• United States

Net access control: Ready? … Or not?

May 08, 20065 mins
Cisco SystemsNetworkingSecurity

LAS VEGAS – Network companies at Interop last week pushed a clear message about how network security should work: Hardware devices identify users at the network port level, provide virus scanning and authentication services, then allow or deny network access based on strict role-based policies. Whether this actually works or when it will be widely available is less clear.

Network access control (NAC) demonstrations and product offerings were in the booths of established network vendors such as Cisco, Nortel, Enterasys and Extreme Networks; start-ups such as ConSentry, Lockdown Networks and Nevis; and security companies such as Internet Security Systems and BlueCoat Systems. But observers at the show said the industry is a long way from agreeing on how best to handle and build NAC systems.

Attendance for Interop’s 20th-anniversary spring show was up around 2,000 from last year to an estimated 18,000, with some previously missing big names – Microsoft among them – returning to the Mandalay Bay Convention Center this year.

Video: The skinny on NAC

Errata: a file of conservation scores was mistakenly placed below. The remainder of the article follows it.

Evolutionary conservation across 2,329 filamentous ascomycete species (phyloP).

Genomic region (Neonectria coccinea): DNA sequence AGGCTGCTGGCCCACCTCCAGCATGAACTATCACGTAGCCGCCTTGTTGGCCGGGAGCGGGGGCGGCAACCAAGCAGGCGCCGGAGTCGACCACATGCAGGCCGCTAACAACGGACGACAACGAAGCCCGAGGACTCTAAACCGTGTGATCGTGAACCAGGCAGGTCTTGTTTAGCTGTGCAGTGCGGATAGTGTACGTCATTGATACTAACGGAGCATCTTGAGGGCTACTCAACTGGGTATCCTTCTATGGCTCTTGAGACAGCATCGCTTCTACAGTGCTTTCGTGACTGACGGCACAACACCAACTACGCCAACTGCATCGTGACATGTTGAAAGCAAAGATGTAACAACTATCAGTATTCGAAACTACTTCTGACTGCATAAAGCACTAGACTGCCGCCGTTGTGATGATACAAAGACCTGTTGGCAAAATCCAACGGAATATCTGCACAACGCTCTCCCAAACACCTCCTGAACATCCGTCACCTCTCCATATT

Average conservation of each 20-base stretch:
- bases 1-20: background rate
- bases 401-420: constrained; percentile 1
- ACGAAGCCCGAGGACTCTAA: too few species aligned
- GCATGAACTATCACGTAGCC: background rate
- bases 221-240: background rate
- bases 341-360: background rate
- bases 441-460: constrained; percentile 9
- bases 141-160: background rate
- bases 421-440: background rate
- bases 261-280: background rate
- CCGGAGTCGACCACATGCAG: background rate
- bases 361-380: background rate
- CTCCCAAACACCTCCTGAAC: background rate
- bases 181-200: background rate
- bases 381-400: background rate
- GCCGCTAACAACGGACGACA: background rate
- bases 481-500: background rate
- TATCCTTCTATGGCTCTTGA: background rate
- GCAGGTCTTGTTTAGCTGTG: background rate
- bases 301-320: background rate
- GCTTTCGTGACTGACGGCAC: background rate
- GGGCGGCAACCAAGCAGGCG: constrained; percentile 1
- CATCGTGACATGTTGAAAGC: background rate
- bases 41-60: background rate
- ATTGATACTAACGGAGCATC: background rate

Senior Editor Denise Dubie talks with Steve Hultquist of Infinite Summit and the iLabs NAC lead about the current state of Network Access Control technologies.

Despite the business-like tone, there were livelier activities such as free beer in the booths on Tuesday afternoon and interactive exhibits such as flight simulator and hockey slap shot kept the mood on the exhibit floor lively. Abundant technical content balanced off the suds and fluff, with a lineup of live product demos of security, VoIP and wireless gear.

Security and the trend toward access control-based products were core to the show.

Within 18 months to two years, Microsoft’s Network Access Protection, Cisco’s Network Admission Control and the Trusted Computing Group’s (TCG) Trusted Network Connect will establish themselves; and SSL VPN vendors will defer to whichever ones prove viable and popular, said Joel Snyder, senior partner at technology consulting firm Opus One and a member of the Network World Lab Alliance, who ran the Interop SSL VPN Day. Meanwhile, SSL VPN vendors offer a broad range of endpoint-checking software that varies widely in its capabilities. He said most vendors won’t spend a lot more effort on these protections in anticipation of the separate network access initiatives.

“Here’s a prediction – endpoint checking won’t ultimately be in the VPN box,” he said. “It will be in a NAC box. There will be just a thin layer of endpoint checking [in the SSL VPN gateway] that punts off to policies that are defined on a different box.”

One network professional said the days of putting network ports on desktops and managing security issues after the fact are over.

“I really want role-based security in place,” said Peter Hricak, senior manager, network operations for Lucasfilm, the entertainment firm behind the “Star Wars” series and a creator visual effects for other films. “That’s something that we’re seriously looking at – to get authentication-based policies applied. I want to know who a user is, and give them rights only to what they’re allowed to do.”